Srery died of natural causes in an Idaho prison in 2011 where he was serving a sentence for a sexual assault.

Click to play video: 'Transient American man who died in prison linked to 4 Alberta homicides'
Transient American man who died in prison linked to 4 Alberta homicides

“With assistance from Interpol and Idaho State Police forensic services, Srery’s DNA was confirmed as a match to the unknown male DNA profile present on all four Calgary victims,” police said Friday.

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The families of all four victims issued statements after the RCMP announced they believe Srery was responsible for their loved ones’ deaths.

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Each of them expressed gratitude for the work done by investigators.

The RCMP said investigators believe Srery may be responsible for additional homicides and sexual assaults in Alberta, British Columbia and the U.S.

Police said if anyone believes Srery may be linked to an unsolved crime in their area, they should call their local police department.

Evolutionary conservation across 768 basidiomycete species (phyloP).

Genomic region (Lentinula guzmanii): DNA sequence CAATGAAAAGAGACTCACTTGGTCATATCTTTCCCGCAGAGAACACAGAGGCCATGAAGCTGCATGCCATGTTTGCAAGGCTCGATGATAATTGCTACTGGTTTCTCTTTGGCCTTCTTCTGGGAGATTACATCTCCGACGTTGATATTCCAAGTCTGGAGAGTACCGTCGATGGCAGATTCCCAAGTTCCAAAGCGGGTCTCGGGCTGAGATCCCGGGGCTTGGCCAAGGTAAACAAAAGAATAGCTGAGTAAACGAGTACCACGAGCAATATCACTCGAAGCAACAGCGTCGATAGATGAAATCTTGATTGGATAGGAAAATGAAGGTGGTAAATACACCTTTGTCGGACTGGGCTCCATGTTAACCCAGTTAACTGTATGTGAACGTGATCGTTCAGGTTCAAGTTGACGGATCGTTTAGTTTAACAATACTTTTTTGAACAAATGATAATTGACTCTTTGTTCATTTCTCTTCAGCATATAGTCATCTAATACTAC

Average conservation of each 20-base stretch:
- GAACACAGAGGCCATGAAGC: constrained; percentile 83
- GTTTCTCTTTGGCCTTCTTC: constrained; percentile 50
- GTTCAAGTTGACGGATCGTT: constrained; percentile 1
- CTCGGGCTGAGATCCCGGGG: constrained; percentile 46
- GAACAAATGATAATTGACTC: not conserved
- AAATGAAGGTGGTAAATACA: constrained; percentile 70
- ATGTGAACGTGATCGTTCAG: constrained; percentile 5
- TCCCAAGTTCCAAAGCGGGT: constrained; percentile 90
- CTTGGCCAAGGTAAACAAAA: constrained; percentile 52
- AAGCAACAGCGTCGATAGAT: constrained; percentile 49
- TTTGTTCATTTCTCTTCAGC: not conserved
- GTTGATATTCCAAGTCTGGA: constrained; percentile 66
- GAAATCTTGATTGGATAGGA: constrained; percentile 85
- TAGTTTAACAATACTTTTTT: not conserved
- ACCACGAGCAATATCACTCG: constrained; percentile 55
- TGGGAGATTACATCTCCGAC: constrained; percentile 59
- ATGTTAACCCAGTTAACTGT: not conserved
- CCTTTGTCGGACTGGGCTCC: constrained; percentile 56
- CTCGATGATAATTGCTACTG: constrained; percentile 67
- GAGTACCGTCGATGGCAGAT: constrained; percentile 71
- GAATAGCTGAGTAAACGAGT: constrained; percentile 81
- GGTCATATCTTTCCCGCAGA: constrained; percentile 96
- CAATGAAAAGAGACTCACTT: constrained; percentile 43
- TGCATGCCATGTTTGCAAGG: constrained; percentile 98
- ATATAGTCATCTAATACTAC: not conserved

Photos of Srery can be viewed in the image gallery below.

Police said Srery was an American citizen living in Canada illegally at the time of the Calgary homicides. Investigators believe he left the U.S. in 1974 after posting bail for a rape charge in California.

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According to the RCMP, Srery used a number of aliases when he lived in Calgary between 1976 and 1977, including “Willy Blackman” and “Rex Long.”

“Srery lived a transient lifestyle and worked occasionally under the table as a cook,” police said. “(He) was adept at frequently changing his appearance, place of residence and vehicles.

“Srery lived in Alberta and British Columbia from the mid- to late 1970s up until 2003 when he was deported.”

Click to play video: 'Serial killer linked to 1970s deaths of women near Calgary thanks to DNA tech advancements: RCMP'
Serial killer linked to 1970s deaths of women near Calgary thanks to DNA tech advancements: RCMP

“For over 40 years, investigators did not give up in their pursuit to identify those responsible for these murders,” said Supt. David Hall, the officer in charge of the Alberta RCMP’s serious crimes branch.

“Identifying the perpetrator does not bring Eva, Patsy, Melissa or Barbara back. It is our hope, however, that the families are finally able to have some answers as to what happened to their loved ones all of those years ago.”